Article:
A hand-painted map of Mobile sprawls along the wall of the Sunflower Cafe in Virginia’s Health Foods, each pristine line drawn to scale. The mural strengthens the main idea behind the local grocery’s new design and relocation: It was born and bred right here in the Port City.
Virginia’s has been a city staple for nearly four decades, selling organic, locally produced food, as well as specialty items for restricted diets such as vegan and gluten-free.
Lynnora Ash took over Virginia’s Health Foods after the store’s namesake passed away in 1993. Since then, she has been leading people to healthier lives. Ash also owns Fairhope Health Foods.
“We had the same goals, to help people lead healthier lives and to help people grow older more gracefully, ” Ash says.
In February of this year, Virginia’s relocated to Midtown Mobile and, in the process, redefined their entire look.
“We’ve used the design to celebrate Lynnora’s history here, ” says Courtney Casburn Brett, the Mobile-based architect behind the redesign.
Everything from the traffic flow of the store itself to the artistry in the shop’s signage reflects the intimate neighborhood atmosphere.
One of the biggest undertakings for the redesign of the space was an 82-foot-long facade at the store’s entrance that reads, “Proud to be homegrown in South Alabama.” Ameri’ca Jones, a Fairhope-based artist, contributed her creativity and experience to the project.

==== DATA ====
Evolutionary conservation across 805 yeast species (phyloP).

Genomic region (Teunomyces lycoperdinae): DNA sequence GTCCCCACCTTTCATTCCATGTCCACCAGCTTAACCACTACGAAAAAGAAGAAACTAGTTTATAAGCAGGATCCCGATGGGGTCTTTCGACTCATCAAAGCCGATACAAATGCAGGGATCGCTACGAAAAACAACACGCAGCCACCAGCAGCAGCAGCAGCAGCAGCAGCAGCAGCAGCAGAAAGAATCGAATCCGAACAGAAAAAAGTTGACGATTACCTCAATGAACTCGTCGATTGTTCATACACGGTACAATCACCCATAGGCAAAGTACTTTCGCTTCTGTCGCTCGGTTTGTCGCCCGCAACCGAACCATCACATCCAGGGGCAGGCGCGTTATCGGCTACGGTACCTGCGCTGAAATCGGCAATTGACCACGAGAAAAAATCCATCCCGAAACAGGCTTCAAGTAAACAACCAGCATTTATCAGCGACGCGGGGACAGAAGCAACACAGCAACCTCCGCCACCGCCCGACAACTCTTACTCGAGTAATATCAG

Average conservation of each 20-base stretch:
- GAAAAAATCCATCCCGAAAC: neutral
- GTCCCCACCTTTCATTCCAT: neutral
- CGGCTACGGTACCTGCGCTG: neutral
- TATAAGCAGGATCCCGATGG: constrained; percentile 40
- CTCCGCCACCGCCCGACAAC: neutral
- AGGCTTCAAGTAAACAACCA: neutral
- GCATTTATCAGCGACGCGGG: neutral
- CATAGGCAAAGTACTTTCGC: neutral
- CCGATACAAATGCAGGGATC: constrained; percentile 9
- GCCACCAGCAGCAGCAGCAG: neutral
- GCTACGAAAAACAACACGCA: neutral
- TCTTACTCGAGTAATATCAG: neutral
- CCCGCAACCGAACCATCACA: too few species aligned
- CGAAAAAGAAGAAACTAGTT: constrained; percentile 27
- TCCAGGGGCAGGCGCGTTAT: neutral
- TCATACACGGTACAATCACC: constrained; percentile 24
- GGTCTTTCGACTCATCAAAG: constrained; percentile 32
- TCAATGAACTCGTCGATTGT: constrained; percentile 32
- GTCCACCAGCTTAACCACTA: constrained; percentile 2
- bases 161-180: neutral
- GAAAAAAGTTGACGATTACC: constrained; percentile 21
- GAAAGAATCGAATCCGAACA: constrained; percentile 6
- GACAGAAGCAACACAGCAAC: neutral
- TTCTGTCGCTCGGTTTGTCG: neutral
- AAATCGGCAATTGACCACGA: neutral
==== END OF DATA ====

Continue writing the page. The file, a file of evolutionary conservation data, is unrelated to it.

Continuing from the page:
The sculptural wall decor and signage are “all reclaimed shutters, with some of them Old Mobile, truly antique shutters. We paired them with steel laser-cut letters, ” Jones says. “It’s definitely got that feel of, ‘This is Mobile, ’ really anchored into the business.”
Jones also painted the mural map in Virginia’s Sunflower Cafe, a clean and green eatery that is more prominently featured in the new location.
Ash’s collaboration with Brett and Jones, along with the Lanier Construction team, allowed her to create her dream store. “We’ve been here for almost 40 years. I love the antiquity of the town and the loyalty of the people, ” Ash says.
And the new location showcases that to a T, giving shoppers the chance to support local people and businesses and enrich their health in a new way.
“It’s still a grocery store, but it’s a different experience, ” Brett says. For Ash, that beats out anything else.
The Sunflower Cafe, inside the shop, offers flavorful and healthful dishes, with plenty of menu items catering to customers with dietary restrictions.